Meanwhile, Trump has used his bully pulpit to promote favored companies, as he did in a Rose Garden press briefing Monday where CEOs from various companies spoke from a lectern bearing the presidential seal.
As the economy has cratered during the pandemic, and corporate behavior has become an issue in the wake of a rescue plan that could put taxpayers on the hook for $5 trillion in loans to corporations, Trump has become increasingly invested in pointing to the contributions corporate America is making to the coronavirus fight. Monday's carousel of CEOs featured Michael Lindell, a major Trump donor and campaign trail surrogate, who announced he will produce masks from a pillow company that laid off workers last year.
So far, the administration has offered little in the way of an explanation for why Trump has not exercised more of his authority to produce supplies, keep prices down and allocate resources across the country except for a belief in "federalism." The idea that less power should be held at the federal level, and more at the state and local level, was at the heart of the original "war between the states" — more commonly known as the Civil War — and was first tested when South Carolina and other states attempted to "nullify" the federal government's authority by ignoring its laws.
Of course, competition among makers of drugs and devices, and the offer of a major payday, can drive innovation in critical areas of testing and treatment, but so can the desire to save lives and protect the country from calamity.
If the notion now is to prevent the federal government from gaining too much power, Trump's entry into the marketplace and his promotion of corporations that are selling their goods and services have had the opposite effect, tilting the market toward the government and its favored companies at the expense of everyone else. Moreover, if there's broad agreement across the political spectrum about a time when the federal government should be at its most powerful, it is in the defense of the nation during a war.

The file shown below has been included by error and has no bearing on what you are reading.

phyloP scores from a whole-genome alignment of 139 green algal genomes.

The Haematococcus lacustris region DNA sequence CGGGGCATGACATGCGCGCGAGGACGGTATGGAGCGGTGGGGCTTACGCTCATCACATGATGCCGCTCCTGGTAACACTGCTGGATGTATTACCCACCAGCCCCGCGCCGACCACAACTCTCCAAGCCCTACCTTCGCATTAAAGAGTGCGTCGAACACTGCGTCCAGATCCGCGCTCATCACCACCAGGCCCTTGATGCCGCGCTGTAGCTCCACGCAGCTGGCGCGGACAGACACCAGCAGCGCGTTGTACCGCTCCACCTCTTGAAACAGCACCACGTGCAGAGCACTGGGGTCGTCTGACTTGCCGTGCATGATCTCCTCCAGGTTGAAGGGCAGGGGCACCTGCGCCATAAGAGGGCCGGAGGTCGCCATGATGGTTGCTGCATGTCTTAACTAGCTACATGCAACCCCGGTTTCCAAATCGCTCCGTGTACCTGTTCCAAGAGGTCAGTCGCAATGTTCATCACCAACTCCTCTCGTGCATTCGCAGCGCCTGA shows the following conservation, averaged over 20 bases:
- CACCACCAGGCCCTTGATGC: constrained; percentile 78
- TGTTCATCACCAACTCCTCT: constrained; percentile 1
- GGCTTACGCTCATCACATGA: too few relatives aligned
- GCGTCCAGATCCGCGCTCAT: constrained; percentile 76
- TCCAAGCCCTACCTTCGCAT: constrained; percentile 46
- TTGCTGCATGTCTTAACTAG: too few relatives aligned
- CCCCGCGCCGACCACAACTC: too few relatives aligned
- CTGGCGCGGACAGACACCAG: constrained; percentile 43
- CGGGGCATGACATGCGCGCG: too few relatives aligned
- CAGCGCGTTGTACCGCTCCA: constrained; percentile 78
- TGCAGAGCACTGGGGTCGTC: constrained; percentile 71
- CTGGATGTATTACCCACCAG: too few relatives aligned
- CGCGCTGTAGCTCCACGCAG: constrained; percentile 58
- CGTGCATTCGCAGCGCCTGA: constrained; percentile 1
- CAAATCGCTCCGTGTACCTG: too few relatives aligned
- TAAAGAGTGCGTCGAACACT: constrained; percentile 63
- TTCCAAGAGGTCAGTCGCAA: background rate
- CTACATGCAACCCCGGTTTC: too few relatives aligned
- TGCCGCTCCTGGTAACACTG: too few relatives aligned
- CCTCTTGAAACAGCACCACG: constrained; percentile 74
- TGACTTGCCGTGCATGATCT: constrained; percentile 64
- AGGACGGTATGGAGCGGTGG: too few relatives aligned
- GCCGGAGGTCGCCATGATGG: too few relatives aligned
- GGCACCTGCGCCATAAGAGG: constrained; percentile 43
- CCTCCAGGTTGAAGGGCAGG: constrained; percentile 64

Sen. Chris Murphy, D-Conn., told The Washington Post's Greg Sargent this week that his entreaties to the White House to get money for supplies from Congress and provide them to the states were ignored in early February, and that the federal government's approach to coordinating the effort has not improved despite trillions of dollars of aid moving through Congress since then.
"There is no national response,” Murphy told Sargent.
If Trump were to use all of his authority under the nation's Defense Production Act, he could simply force companies to produce medical supplies and have the federal government buy and allocate them without prices spiraling upward. Instead, states and cities are bidding against each other to buy protective gear for their first responders, lifesaving equipment and innovative drugs to treat patients, and test kits, all while the biggest purchaser in the world — the U.S. government — competes in the same marketplace.
One thing state and local officials didn't count on in Trump's war on the coronavirus is that there would be victims of friendly fire.